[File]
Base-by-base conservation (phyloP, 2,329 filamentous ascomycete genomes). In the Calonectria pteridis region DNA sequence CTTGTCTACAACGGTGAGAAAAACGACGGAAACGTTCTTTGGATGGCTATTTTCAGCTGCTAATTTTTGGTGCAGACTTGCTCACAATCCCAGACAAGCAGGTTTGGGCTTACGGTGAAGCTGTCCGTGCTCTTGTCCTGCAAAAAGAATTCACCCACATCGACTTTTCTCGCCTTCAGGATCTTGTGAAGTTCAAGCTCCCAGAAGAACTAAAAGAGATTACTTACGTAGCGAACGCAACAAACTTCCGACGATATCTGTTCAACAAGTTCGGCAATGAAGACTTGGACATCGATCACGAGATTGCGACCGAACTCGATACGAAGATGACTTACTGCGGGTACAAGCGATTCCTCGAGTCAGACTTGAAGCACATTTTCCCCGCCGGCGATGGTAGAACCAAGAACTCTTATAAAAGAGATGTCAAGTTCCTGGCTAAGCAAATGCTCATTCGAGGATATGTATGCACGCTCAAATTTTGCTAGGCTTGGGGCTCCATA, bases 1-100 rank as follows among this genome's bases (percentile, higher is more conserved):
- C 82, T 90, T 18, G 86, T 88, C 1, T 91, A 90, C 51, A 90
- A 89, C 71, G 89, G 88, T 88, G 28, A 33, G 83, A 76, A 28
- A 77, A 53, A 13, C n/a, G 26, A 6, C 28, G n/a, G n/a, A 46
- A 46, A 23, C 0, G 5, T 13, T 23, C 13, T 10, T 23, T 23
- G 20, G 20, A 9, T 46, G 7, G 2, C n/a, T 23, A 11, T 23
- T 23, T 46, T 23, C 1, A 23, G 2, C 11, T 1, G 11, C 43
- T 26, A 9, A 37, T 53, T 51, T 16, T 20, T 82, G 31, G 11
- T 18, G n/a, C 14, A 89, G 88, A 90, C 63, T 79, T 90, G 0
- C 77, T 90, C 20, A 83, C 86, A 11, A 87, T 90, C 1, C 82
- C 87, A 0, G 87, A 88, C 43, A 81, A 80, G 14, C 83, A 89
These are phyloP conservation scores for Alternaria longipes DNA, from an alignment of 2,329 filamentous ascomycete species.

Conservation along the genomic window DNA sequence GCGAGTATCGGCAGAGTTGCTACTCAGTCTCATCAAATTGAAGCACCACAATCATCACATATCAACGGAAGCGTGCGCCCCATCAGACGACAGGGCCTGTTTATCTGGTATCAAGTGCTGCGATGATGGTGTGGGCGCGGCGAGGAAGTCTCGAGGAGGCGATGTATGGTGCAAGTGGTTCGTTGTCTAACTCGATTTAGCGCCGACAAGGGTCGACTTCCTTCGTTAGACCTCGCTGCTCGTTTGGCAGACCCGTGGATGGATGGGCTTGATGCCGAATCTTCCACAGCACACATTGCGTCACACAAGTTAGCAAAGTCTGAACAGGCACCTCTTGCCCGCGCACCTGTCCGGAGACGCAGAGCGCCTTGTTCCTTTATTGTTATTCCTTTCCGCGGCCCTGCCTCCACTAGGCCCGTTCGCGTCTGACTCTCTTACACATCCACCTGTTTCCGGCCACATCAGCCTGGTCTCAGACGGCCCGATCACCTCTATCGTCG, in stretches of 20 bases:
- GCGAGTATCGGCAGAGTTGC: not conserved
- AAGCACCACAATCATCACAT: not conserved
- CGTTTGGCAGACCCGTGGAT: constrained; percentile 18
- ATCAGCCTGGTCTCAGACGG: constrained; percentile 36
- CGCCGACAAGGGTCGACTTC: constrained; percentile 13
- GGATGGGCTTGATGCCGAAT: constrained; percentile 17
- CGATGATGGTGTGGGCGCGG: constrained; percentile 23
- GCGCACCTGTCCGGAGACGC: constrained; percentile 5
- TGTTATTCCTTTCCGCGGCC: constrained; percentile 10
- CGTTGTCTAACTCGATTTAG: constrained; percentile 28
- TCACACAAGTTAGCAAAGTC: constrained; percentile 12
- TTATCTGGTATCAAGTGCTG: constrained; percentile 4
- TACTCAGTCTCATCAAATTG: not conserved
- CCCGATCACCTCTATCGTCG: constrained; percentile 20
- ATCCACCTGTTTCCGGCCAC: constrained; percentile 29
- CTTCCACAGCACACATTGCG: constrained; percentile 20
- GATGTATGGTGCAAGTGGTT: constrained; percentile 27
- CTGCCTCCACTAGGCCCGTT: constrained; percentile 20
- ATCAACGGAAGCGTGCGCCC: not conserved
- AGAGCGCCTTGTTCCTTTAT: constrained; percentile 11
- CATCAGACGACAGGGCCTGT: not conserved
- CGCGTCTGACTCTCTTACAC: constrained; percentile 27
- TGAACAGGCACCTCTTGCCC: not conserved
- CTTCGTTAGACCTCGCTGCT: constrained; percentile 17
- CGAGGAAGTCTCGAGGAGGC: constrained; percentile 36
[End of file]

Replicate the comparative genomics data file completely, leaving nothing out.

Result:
Base-by-base conservation (phyloP, 2,329 filamentous ascomycete genomes). In the Calonectria pteridis region DNA sequence CTTGTCTACAACGGTGAGAAAAACGACGGAAACGTTCTTTGGATGGCTATTTTCAGCTGCTAATTTTTGGTGCAGACTTGCTCACAATCCCAGACAAGCAGGTTTGGGCTTACGGTGAAGCTGTCCGTGCTCTTGTCCTGCAAAAAGAATTCACCCACATCGACTTTTCTCGCCTTCAGGATCTTGTGAAGTTCAAGCTCCCAGAAGAACTAAAAGAGATTACTTACGTAGCGAACGCAACAAACTTCCGACGATATCTGTTCAACAAGTTCGGCAATGAAGACTTGGACATCGATCACGAGATTGCGACCGAACTCGATACGAAGATGACTTACTGCGGGTACAAGCGATTCCTCGAGTCAGACTTGAAGCACATTTTCCCCGCCGGCGATGGTAGAACCAAGAACTCTTATAAAAGAGATGTCAAGTTCCTGGCTAAGCAAATGCTCATTCGAGGATATGTATGCACGCTCAAATTTTGCTAGGCTTGGGGCTCCATA, bases 1-100 rank as follows among this genome's bases (percentile, higher is more conserved):
- C 82, T 90, T 18, G 86, T 88, C 1, T 91, A 90, C 51, A 90
- A 89, C 71, G 89, G 88, T 88, G 28, A 33, G 83, A 76, A 28
- A 77, A 53, A 13, C n/a, G 26, A 6, C 28, G n/a, G n/a, A 46
- A 46, A 23, C 0, G 5, T 13, T 23, C 13, T 10, T 23, T 23
- G 20, G 20, A 9, T 46, G 7, G 2, C n/a, T 23, A 11, T 23
- T 23, T 46, T 23, C 1, A 23, G 2, C 11, T 1, G 11, C 43
- T 26, A 9, A 37, T 53, T 51, T 16, T 20, T 82, G 31, G 11
- T 18, G n/a, C 14, A 89, G 88, A 90, C 63, T 79, T 90, G 0
- C 77, T 90, C 20, A 83, C 86, A 11, A 87, T 90, C 1, C 82
- C 87, A 0, G 87, A 88, C 43, A 81, A 80, G 14, C 83, A 89
These are phyloP conservation scores for Alternaria longipes DNA, from an alignment of 2,329 filamentous ascomycete species.

Conservation along the genomic window DNA sequence GCGAGTATCGGCAGAGTTGCTACTCAGTCTCATCAAATTGAAGCACCACAATCATCACATATCAACGGAAGCGTGCGCCCCATCAGACGACAGGGCCTGTTTATCTGGTATCAAGTGCTGCGATGATGGTGTGGGCGCGGCGAGGAAGTCTCGAGGAGGCGATGTATGGTGCAAGTGGTTCGTTGTCTAACTCGATTTAGCGCCGACAAGGGTCGACTTCCTTCGTTAGACCTCGCTGCTCGTTTGGCAGACCCGTGGATGGATGGGCTTGATGCCGAATCTTCCACAGCACACATTGCGTCACACAAGTTAGCAAAGTCTGAACAGGCACCTCTTGCCCGCGCACCTGTCCGGAGACGCAGAGCGCCTTGTTCCTTTATTGTTATTCCTTTCCGCGGCCCTGCCTCCACTAGGCCCGTTCGCGTCTGACTCTCTTACACATCCACCTGTTTCCGGCCACATCAGCCTGGTCTCAGACGGCCCGATCACCTCTATCGTCG, in stretches of 20 bases:
- GCGAGTATCGGCAGAGTTGC: not conserved
- AAGCACCACAATCATCACAT: not conserved
- CGTTTGGCAGACCCGTGGAT: constrained; percentile 18
- ATCAGCCTGGTCTCAGACGG: constrained; percentile 36
- CGCCGACAAGGGTCGACTTC: constrained; percentile 13
- GGATGGGCTTGATGCCGAAT: constrained; percentile 17
- CGATGATGGTGTGGGCGCGG: constrained; percentile 23
- GCGCACCTGTCCGGAGACGC: constrained; percentile 5
- TGTTATTCCTTTCCGCGGCC: constrained; percentile 10
- CGTTGTCTAACTCGATTTAG: constrained; percentile 28
- TCACACAAGTTAGCAAAGTC: constrained; percentile 12
- TTATCTGGTATCAAGTGCTG: constrained; percentile 4
- TACTCAGTCTCATCAAATTG: not conserved
- CCCGATCACCTCTATCGTCG: constrained; percentile 20
- ATCCACCTGTTTCCGGCCAC: constrained; percentile 29
- CTTCCACAGCACACATTGCG: constrained; percentile 20
- GATGTATGGTGCAAGTGGTT: constrained; percentile 27
- CTGCCTCCACTAGGCCCGTT: constrained; percentile 20
- ATCAACGGAAGCGTGCGCCC: not conserved
- AGAGCGCCTTGTTCCTTTAT: constrained; percentile 11
- CATCAGACGACAGGGCCTGT: not conserved
- CGCGTCTGACTCTCTTACAC: constrained; percentile 27
- TGAACAGGCACCTCTTGCCC: not conserved
- CTTCGTTAGACCTCGCTGCT: constrained; percentile 17
- CGAGGAAGTCTCGAGGAGGC: constrained; percentile 36